Step 3: Proof of concept connecting to SQL using pyodbc

This example should be considered a proof of concept only. The sample code is simplified for clarity, and does not necessarily represent best practices recommended by Microsoft.

Run sample script below Create a file called, and add each code snippet as you go.

> python

Step 1: Connect

import pyodbc 
# Some other example server values are
# server = 'localhost\sqlexpress' # for a named instance
# server = 'myserver,port' # to specify an alternate port
server = '' 
database = 'mydb' 
username = 'myusername' 
password = 'mypassword' 
cnxn = pyodbc.connect('DRIVER={ODBC Driver 17 for SQL Server};SERVER='+server+';DATABASE='+database+';UID='+username+';PWD='+ password)
cursor = cnxn.cursor()

Step 2: Execute query

The cursor.executefunction can be used to retrieve a result set from a query against SQL Database. This function essentially accepts any query and returns a result set which can be iterated over with the use of cursor.fetchone()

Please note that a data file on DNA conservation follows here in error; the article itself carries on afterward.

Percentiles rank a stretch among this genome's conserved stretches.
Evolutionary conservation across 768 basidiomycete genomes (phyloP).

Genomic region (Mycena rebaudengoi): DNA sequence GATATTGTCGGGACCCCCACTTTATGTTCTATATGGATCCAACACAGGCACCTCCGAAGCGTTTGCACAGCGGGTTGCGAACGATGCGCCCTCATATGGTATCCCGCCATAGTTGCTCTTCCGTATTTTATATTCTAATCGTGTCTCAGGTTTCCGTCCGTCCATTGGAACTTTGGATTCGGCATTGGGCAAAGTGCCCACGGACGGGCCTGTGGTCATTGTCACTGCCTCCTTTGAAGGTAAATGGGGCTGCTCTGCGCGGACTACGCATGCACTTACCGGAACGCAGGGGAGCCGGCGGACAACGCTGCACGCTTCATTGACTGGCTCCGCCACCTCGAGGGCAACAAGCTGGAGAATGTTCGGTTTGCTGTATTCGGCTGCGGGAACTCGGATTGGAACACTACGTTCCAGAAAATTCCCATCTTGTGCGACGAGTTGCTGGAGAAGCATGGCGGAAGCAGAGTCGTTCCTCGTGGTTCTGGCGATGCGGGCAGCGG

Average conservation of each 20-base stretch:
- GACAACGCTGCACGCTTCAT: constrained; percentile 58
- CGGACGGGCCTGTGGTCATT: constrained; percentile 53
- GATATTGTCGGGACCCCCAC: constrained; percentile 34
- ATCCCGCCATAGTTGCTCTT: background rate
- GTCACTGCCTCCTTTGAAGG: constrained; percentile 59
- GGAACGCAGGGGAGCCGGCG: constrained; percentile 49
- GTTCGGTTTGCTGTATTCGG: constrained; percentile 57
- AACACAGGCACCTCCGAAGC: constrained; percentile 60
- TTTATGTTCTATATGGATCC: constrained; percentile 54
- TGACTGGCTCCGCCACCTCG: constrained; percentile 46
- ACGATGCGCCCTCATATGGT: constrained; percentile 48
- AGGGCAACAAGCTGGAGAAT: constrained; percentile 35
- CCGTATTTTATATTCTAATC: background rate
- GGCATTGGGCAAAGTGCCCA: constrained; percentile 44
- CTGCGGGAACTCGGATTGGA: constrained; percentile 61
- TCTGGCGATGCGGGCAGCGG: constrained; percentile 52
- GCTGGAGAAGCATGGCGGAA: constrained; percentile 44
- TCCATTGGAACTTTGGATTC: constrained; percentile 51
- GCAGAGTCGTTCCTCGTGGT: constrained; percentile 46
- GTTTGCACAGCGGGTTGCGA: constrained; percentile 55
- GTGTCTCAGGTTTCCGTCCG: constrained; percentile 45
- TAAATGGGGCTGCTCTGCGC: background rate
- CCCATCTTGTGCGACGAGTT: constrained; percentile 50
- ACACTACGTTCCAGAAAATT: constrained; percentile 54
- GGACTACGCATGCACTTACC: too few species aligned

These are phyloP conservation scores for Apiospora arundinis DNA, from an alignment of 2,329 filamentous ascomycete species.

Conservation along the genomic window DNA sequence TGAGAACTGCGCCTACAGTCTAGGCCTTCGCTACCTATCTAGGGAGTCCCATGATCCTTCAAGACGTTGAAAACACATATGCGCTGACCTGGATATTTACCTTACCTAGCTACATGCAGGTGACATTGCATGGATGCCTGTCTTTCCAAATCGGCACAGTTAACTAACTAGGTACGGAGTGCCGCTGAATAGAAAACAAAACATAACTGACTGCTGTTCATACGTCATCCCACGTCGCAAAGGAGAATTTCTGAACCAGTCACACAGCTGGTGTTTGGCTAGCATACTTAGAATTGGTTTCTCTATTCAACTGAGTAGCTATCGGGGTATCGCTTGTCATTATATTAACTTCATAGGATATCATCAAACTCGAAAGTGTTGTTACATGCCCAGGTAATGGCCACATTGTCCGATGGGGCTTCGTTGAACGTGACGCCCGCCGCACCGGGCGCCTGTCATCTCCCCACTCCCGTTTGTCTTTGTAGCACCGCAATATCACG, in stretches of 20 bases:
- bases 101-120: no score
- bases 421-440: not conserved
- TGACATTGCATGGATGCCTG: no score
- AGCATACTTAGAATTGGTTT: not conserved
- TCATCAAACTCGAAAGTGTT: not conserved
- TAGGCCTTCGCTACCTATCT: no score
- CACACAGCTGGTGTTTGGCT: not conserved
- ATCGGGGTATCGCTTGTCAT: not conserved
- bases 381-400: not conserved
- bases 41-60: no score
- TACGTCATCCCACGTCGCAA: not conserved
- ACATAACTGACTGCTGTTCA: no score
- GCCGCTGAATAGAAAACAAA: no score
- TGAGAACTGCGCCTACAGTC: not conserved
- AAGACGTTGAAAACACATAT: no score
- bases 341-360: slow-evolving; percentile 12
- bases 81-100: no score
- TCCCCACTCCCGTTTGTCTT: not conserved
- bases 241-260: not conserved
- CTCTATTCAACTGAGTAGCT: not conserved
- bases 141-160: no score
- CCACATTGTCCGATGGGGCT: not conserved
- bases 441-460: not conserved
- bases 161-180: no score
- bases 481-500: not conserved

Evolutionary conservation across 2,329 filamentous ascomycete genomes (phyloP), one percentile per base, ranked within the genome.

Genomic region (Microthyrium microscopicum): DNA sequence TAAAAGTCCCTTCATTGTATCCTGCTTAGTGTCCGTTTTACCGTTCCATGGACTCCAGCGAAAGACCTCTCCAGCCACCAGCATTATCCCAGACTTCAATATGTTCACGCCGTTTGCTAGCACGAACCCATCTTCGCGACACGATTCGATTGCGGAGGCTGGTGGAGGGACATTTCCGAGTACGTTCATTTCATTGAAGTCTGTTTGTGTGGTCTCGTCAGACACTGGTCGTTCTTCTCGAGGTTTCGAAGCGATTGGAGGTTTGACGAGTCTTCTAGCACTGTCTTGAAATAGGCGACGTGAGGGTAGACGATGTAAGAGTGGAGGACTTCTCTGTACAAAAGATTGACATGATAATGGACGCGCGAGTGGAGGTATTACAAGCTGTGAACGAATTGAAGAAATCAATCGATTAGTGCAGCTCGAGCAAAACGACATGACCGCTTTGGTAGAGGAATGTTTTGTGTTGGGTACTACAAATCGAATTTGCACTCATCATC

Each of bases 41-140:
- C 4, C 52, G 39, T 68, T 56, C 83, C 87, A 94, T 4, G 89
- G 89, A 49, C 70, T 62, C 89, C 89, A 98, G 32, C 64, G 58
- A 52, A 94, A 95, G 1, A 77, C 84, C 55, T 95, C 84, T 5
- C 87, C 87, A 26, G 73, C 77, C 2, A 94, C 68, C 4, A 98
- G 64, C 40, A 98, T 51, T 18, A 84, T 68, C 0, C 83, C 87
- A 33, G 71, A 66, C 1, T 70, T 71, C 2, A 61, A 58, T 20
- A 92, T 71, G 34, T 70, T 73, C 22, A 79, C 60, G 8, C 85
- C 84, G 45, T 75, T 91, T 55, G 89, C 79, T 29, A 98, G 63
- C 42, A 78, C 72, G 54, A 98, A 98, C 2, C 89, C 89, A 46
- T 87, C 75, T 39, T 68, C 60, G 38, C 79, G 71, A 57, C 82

#Sample select query
cursor.execute("SELECT @@version;") 
row = cursor.fetchone() 
while row: 
    print row[0] 
    row = cursor.fetchone()

Step 3: Insert a row

In this example you will see how to execute an INSERT statement safely, pass parameters which protect your application from SQL injection value.

#Sample insert query
cursor.execute("INSERT SalesLT.Product (Name, ProductNumber, StandardCost, ListPrice, SellStartDate) OUTPUT INSERTED.ProductID VALUES ('SQL Server Express New 20', 'SQLEXPRESS New 20', 0, 0, CURRENT_TIMESTAMP )") 
row = cursor.fetchone()

while row: 
    print 'Inserted Product key is ' + str(row[0]) 
    row = cursor.fetchone()


Next steps

For more information, see the Python Developer Center.